China has blocked imports of shellfish harvested from the U.S. West Coast over reports of arsenic and toxins found in geoduck clams.
The shellfish are believed to have originated from waters off Washington or Alaska, according to KUOW public radio.
"They've never done anything like that, where they would not allow shellfish from this entire area based on potentially two areas or maybe just one area. We don't really know yet," Jerry Borchert of the Washington Department of Health told the Seattle-based KUOW.
The U.S. exported $68 million worth of geoduck clams last year, mostly from Washington's Puget Sound, according to the Associated Press.
About 90% of those geoduck exports went to China, where the elephant trunk-shaped clams are prized as delicacies. A prolonged ban from the Chinese market could be devastating to the shellfish industry in the Pacific Northwest.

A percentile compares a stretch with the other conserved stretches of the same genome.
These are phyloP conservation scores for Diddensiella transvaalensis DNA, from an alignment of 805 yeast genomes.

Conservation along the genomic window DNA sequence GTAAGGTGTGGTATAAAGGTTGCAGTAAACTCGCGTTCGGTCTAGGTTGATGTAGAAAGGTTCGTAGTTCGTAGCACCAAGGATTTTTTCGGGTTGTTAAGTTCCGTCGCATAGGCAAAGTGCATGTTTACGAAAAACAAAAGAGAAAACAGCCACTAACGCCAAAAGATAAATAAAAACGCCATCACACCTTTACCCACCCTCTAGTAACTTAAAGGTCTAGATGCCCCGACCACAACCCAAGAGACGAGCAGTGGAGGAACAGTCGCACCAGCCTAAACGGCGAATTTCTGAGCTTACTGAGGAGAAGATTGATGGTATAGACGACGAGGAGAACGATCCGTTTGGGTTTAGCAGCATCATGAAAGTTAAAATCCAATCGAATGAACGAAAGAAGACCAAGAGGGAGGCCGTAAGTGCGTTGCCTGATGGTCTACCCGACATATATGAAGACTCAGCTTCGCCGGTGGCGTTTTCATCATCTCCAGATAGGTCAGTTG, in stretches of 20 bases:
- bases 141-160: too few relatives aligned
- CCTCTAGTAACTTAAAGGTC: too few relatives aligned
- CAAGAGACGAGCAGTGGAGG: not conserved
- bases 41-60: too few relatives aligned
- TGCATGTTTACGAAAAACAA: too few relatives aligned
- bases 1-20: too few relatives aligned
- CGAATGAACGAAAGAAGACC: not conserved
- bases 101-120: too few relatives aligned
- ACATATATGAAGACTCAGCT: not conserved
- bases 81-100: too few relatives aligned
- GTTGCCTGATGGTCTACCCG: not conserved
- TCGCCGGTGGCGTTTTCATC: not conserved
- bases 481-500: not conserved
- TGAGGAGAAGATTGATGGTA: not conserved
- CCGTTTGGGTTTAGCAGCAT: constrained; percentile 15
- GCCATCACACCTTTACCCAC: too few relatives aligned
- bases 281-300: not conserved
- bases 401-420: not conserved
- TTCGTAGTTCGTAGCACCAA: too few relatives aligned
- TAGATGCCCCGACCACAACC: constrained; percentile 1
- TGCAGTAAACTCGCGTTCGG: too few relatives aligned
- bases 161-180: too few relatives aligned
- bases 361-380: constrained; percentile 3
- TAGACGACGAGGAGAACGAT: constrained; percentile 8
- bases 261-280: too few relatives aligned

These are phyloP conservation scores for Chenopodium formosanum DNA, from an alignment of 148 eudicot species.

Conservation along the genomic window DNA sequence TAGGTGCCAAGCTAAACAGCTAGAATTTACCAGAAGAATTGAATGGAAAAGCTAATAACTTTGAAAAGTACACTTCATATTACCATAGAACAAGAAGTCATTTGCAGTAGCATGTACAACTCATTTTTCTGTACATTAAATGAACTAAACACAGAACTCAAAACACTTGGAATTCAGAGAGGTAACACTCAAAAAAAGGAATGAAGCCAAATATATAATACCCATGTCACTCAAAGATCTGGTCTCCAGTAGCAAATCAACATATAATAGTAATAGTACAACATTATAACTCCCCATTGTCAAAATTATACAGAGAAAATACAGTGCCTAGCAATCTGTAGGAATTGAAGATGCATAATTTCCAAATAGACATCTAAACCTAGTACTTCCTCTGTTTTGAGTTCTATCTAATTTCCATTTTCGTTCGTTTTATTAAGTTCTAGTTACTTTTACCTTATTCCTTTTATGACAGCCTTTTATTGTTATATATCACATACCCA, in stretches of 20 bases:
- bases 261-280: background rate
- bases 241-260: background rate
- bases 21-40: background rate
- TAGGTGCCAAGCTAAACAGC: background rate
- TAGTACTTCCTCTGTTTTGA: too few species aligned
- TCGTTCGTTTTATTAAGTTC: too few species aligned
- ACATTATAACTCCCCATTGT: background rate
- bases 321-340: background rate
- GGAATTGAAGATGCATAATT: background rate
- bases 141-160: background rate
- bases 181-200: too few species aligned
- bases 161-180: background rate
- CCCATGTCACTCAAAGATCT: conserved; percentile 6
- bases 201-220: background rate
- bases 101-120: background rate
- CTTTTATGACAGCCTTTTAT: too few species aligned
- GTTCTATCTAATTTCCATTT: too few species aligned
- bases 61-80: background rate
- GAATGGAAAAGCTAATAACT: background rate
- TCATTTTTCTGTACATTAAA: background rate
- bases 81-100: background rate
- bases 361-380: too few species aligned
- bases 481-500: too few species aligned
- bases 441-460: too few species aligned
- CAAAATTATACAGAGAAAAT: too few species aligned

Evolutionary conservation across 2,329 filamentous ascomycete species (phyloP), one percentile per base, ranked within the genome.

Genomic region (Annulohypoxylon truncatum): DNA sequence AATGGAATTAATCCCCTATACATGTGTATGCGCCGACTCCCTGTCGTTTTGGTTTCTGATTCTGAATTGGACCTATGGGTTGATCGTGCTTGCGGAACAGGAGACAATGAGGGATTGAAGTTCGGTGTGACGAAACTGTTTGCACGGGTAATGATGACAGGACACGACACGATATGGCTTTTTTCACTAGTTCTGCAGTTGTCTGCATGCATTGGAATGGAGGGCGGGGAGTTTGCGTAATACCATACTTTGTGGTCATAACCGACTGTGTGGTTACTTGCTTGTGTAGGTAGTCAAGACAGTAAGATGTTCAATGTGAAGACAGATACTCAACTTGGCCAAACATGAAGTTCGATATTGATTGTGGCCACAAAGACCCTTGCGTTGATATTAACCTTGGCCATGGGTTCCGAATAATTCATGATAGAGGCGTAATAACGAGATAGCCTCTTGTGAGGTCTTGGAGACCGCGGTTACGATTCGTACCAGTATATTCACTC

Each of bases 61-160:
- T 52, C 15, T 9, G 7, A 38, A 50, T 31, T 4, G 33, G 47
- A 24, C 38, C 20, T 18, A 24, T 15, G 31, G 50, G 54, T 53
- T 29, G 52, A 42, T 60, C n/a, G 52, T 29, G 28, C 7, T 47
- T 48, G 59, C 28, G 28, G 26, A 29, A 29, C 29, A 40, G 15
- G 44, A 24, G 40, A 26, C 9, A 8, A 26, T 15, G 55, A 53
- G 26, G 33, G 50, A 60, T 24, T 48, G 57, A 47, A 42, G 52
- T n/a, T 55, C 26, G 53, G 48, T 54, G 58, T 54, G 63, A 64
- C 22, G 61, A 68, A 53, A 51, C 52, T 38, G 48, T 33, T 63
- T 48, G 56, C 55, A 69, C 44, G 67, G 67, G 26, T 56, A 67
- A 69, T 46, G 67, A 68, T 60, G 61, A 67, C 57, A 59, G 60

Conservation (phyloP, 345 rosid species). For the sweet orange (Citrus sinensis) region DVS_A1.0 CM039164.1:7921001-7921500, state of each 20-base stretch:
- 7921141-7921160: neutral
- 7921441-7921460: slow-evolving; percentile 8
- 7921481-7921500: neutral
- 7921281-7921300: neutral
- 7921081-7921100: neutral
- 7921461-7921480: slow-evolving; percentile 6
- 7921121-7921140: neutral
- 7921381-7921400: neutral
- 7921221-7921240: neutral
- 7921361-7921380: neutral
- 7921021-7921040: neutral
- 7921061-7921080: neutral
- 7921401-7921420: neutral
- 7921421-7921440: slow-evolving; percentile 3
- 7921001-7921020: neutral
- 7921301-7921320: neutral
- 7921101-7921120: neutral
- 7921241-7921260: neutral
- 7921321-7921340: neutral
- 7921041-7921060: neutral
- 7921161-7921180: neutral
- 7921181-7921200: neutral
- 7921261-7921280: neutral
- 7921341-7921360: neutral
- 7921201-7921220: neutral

"It's had an incredible impact," George Hill, the geoduck harvest coordinator for Puget Sound's Suquamish Tribe, told KUOW. "A couple thousand divers out of work right now."
China has been trying to improve its food safety after years of production scandals. The world's No. 2 economy is also one of the largest exporters of farmed fish. But China also suffers from notoriously polluted waters, which have led to contamination fears in its seafood.
China still prohibits imports of American beef because of links to mad cow disease a decade ago. Last month, China blocked imports of unapproved genetically modified U.S. corn.